The first rejection of a U.N. Security Council resolution aimed at bolstering sanctions on North Korea may prompt leader Kim Jong Un to give the go-ahead for the country's seventh nuclear test in the not-so-distant future.
As the international community has failed to thwart Pyongyang's nuclear and ballistic missile ambitions, Kim is likely to step up development of strategic weapons without hesitation to confront the United States and its allies including South Korea.
Diplomatic sources warn North Korea would greatly jeopardize global security, given that the purpose of its military strength has changed with the world being apparently divided into two groups -- Western democratic nations and what they call autocratic countries.
On Thursday, China and Russia, which have been deepening ties with North Korea, vetoed the latest U.S.-drafted resolution distributed to Security Council members last month following Pyongyang's firing of an intercontinental ballistic missile in March.
This was the first rejection of a U.N. Security Council resolution designed to prevent North Korea from developing nuclear weapons and missiles since 2006 when the first sanctions were adopted, underscoring the dysfunction of the United Nations.
One of the sources said, the Security Council has been "already dead" since Russia attacked Ukraine on Feb. 24, as Moscow, one of the veto-wielding members, has been "trying to use the U.N. work as a means to counter the United States."
Sino-U.S. tensions have also been intensifying over many issues such as China's alleged unfair trade practices, human rights violations in Hong Kong and Xinjiang, as well as security challenges to Taiwan, which Beijing considers as part of its territory.
China and the Soviet Union, Russia's predecessor state, were competitors during the Cold War, as they were at loggerheads over interpretations and practical applications of Marxism-Leninism, the ideology of 20th-century communism.
But the two of the five U.N. Security Council permanent members have reinforced economic and security relations in recent years to tackle the post-Cold War international order dominated by Western democratic countries.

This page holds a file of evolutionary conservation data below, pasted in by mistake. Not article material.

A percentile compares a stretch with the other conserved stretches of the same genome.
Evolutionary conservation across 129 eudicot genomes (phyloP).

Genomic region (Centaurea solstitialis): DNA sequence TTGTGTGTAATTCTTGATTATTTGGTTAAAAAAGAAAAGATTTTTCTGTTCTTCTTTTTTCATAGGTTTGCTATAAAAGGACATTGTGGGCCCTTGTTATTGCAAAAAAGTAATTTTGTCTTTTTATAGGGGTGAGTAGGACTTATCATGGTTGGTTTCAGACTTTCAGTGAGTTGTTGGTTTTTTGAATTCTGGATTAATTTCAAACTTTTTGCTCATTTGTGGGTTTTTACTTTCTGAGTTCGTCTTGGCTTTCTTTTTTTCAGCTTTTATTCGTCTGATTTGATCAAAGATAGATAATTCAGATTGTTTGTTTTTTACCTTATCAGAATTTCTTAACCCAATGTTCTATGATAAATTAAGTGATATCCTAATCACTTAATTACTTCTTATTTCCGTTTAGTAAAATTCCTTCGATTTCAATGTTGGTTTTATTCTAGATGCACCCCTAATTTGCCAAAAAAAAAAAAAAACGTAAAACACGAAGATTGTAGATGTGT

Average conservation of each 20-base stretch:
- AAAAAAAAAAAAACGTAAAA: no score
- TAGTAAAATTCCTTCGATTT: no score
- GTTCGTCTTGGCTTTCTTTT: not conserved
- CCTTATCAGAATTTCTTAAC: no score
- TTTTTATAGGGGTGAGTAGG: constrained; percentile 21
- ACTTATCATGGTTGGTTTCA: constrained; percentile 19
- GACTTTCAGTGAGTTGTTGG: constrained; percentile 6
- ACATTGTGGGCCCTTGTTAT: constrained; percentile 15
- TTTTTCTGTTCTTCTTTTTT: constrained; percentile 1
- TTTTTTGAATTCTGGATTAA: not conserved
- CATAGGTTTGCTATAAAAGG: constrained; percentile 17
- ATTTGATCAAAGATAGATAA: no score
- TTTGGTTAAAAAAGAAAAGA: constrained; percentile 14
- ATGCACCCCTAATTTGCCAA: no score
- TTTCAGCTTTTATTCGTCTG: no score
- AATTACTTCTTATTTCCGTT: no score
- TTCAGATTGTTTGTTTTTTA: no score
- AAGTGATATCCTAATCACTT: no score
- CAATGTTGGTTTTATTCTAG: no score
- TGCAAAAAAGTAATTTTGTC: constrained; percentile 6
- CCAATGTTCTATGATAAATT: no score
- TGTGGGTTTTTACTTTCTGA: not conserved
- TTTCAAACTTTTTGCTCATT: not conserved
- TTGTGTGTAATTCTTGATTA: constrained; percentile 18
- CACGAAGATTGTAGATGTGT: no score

At the Security Council meeting on Thursday, China said additional sanctions against North Korea will "only lead to more negative effects," while Russia claimed they would be "extremely dangerous from humanitarian consequences."
Indeed, North Korea's economy is believed to be facing a serious downturn due largely to a plunge in trade with China, Pyongyang's most influential ally, in the wake of a border blockage imposed after the novel coronavirus raged in the neighboring nation in early 2020.
On May 12, North Korea reported its first COVID-19 case since the pandemic began. As all cities and counties have been thoroughly locked down across the country, fears are growing that its citizens cannot procure adequate food and daily necessities.
"I don't know whether China and Russia are really concerned about the domestic humanitarian situation in North Korea, but the rejection of the resolution indicated they are willing to invite Kim to their camp to resist the U.S.-led bloc," the source said.
"Without strong opposition by China and Russia, Kim can do whatever he wants whenever he wants," he added.
North Korea had refrained from firing an ICBM for the past few years, as China and Russia had called on the United States to relieve economic sanctions on Pyongyang on the grounds that it had suspended nuclear and long-range ballistic missile tests.
In January, however, Pyongyang said it might resume all "activities" it had temporarily suspended to build trust with then U.S. President Donald Trump, President Joe Biden's predecessor, while urging Washington to change its "hostile policy."
Since early this year, North Korea has conducted a spate of weapons tests, as direct talks between Pyongyang and Washington on denuclearization and sanctions relief have been at a standstill for more than two years.
On March 24, Pyongyang made the first launch of an ICBM since November 2017, marking an end to its self-imposed moratorium on such firings that had dated back to April 2018.
Also on Wednesday, North Korea fired three missiles, including one capable of intercontinental range, off its east coast, a day after Biden ended his first trip to South Korea and Japan -- two of the closest U.S. allies in East Asia -- since taking office.
Jeff Kingston, director of Asian Studies at Temple University Japan in Tokyo, said Kim does not "expect sanctions relief" but he "misses the Trump hoopla and wants Biden to engage to show everyone that North Korea is a power to be reckoned with."
Another diplomatic source said a North Korean nuclear test is "just around the corner" but this "would not be aimed to bring Washington back to the negotiating table."
Recently, Kim has reiterated his readiness to "pre-emptively" use the nation's nuclear weapons if the country is threatened by what it regards as "hostile forces."
"Kim appears to be becoming more eager to join hands with China and Russia to fight against the United States. North Korea's next nuclear test may herald the beginning of a new Cold war," the source said.